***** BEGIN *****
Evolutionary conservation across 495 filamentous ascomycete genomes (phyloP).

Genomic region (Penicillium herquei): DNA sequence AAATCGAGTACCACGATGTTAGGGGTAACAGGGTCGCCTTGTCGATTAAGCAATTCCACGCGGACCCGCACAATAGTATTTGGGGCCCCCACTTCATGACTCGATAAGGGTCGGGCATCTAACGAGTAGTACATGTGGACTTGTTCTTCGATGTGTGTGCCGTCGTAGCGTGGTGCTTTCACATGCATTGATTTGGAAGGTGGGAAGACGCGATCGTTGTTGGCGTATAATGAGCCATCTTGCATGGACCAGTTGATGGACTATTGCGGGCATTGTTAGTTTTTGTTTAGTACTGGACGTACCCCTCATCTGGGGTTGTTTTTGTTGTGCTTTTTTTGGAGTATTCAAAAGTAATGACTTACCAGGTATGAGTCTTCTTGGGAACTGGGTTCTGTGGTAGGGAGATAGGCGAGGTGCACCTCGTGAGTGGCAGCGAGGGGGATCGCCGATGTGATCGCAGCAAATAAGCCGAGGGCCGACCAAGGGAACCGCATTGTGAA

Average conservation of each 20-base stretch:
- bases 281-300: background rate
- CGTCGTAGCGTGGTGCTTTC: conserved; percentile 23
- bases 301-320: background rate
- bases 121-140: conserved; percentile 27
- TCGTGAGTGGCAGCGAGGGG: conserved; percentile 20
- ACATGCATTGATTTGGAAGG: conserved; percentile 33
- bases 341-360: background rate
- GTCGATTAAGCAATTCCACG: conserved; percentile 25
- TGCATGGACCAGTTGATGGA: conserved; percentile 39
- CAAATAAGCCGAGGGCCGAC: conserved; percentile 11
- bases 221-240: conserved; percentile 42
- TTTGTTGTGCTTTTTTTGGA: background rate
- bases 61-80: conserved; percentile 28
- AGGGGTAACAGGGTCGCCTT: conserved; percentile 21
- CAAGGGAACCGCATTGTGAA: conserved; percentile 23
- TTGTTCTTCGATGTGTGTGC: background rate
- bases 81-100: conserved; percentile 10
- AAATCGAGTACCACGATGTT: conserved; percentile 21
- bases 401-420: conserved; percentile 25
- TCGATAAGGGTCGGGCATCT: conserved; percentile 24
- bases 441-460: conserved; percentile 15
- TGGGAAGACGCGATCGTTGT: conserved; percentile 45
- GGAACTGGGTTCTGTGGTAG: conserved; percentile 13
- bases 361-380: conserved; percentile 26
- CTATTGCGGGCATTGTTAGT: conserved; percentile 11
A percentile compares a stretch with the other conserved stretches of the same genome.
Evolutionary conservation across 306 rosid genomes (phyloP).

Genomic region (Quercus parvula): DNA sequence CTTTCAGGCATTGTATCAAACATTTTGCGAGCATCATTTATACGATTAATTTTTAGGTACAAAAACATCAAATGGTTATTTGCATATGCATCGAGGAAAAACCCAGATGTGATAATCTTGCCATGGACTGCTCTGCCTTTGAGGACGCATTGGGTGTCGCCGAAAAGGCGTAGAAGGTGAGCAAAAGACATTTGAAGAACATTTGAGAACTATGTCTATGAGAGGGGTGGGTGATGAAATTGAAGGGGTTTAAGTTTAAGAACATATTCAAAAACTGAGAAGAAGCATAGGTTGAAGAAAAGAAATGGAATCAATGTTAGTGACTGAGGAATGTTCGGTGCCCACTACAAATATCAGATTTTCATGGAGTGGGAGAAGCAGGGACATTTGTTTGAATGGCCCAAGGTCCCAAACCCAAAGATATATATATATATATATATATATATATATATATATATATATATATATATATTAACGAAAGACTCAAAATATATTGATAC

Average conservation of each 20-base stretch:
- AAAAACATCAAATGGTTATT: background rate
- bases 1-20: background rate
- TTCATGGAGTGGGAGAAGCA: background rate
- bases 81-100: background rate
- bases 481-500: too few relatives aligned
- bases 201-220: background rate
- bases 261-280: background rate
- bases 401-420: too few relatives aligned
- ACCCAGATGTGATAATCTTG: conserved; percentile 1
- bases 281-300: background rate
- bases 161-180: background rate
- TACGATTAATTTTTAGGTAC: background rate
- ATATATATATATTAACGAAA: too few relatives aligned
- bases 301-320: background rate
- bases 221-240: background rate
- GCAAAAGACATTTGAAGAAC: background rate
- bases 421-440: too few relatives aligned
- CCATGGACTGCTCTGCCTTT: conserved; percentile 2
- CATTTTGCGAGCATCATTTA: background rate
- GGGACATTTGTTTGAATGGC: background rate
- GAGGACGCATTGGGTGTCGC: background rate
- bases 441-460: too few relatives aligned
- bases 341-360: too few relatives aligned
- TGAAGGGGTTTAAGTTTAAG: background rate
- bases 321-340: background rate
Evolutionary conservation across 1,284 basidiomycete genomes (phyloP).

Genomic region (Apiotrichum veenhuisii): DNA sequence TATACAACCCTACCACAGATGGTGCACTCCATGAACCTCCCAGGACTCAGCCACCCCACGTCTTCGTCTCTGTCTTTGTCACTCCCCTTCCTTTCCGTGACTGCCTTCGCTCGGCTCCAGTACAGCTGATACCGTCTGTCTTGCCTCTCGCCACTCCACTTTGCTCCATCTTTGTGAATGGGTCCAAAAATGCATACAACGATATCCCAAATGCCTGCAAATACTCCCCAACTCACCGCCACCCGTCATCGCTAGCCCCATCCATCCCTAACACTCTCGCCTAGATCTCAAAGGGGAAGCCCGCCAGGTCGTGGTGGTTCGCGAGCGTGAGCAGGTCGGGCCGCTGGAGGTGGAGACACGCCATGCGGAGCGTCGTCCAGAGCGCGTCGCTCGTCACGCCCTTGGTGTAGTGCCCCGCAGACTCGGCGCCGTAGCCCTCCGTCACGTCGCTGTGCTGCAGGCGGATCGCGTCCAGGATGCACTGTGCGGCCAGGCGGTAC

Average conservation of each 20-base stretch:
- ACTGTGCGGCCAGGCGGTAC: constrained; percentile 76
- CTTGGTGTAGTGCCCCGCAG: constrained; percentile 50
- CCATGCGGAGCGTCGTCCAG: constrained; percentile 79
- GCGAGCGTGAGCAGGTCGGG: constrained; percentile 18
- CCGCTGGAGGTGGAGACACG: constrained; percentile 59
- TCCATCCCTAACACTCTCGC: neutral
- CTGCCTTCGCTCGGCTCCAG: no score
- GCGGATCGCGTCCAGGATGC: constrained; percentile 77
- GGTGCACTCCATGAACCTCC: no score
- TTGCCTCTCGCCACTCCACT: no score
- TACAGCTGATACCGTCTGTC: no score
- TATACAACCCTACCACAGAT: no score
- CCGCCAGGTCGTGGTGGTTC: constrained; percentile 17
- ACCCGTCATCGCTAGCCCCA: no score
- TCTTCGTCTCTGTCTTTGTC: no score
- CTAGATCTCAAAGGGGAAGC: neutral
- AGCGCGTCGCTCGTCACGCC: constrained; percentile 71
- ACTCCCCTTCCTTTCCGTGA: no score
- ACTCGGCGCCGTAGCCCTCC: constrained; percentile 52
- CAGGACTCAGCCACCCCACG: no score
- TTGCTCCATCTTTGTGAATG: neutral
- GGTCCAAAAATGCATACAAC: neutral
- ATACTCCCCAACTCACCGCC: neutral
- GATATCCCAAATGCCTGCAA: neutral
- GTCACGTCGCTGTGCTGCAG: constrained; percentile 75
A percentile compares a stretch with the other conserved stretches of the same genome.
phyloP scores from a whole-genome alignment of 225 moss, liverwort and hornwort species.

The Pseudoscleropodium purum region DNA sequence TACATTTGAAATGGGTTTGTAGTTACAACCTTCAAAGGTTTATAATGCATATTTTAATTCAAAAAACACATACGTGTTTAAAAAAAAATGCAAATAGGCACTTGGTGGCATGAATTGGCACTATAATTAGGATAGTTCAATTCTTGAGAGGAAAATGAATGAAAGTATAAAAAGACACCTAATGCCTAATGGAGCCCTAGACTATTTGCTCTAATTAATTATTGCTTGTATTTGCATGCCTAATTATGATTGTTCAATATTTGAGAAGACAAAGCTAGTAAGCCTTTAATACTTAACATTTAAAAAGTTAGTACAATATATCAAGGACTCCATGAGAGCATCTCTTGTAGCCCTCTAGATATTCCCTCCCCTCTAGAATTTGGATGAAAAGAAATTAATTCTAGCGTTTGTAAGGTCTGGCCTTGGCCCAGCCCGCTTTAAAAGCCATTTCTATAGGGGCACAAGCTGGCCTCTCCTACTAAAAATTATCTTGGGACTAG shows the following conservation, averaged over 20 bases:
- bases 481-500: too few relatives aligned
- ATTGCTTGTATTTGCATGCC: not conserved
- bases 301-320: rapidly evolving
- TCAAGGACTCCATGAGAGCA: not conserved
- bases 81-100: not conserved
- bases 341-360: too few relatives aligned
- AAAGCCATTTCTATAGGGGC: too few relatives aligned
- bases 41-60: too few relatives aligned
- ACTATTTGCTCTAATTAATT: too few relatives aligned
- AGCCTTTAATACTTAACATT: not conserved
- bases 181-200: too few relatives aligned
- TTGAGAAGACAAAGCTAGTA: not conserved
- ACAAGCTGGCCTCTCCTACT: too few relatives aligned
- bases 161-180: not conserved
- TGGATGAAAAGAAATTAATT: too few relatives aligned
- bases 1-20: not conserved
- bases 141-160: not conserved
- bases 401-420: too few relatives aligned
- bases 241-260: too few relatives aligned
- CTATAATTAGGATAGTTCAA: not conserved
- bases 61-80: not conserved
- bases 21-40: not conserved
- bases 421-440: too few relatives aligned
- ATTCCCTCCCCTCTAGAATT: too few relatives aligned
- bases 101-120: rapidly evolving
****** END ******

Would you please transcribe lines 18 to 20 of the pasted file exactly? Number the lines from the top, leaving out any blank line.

- CAAGGGAACCGCATTGTGAA: conserved; percentile 23
- TTGTTCTTCGATGTGTGTGC: background rate
- bases 81-100: conserved; percentile 10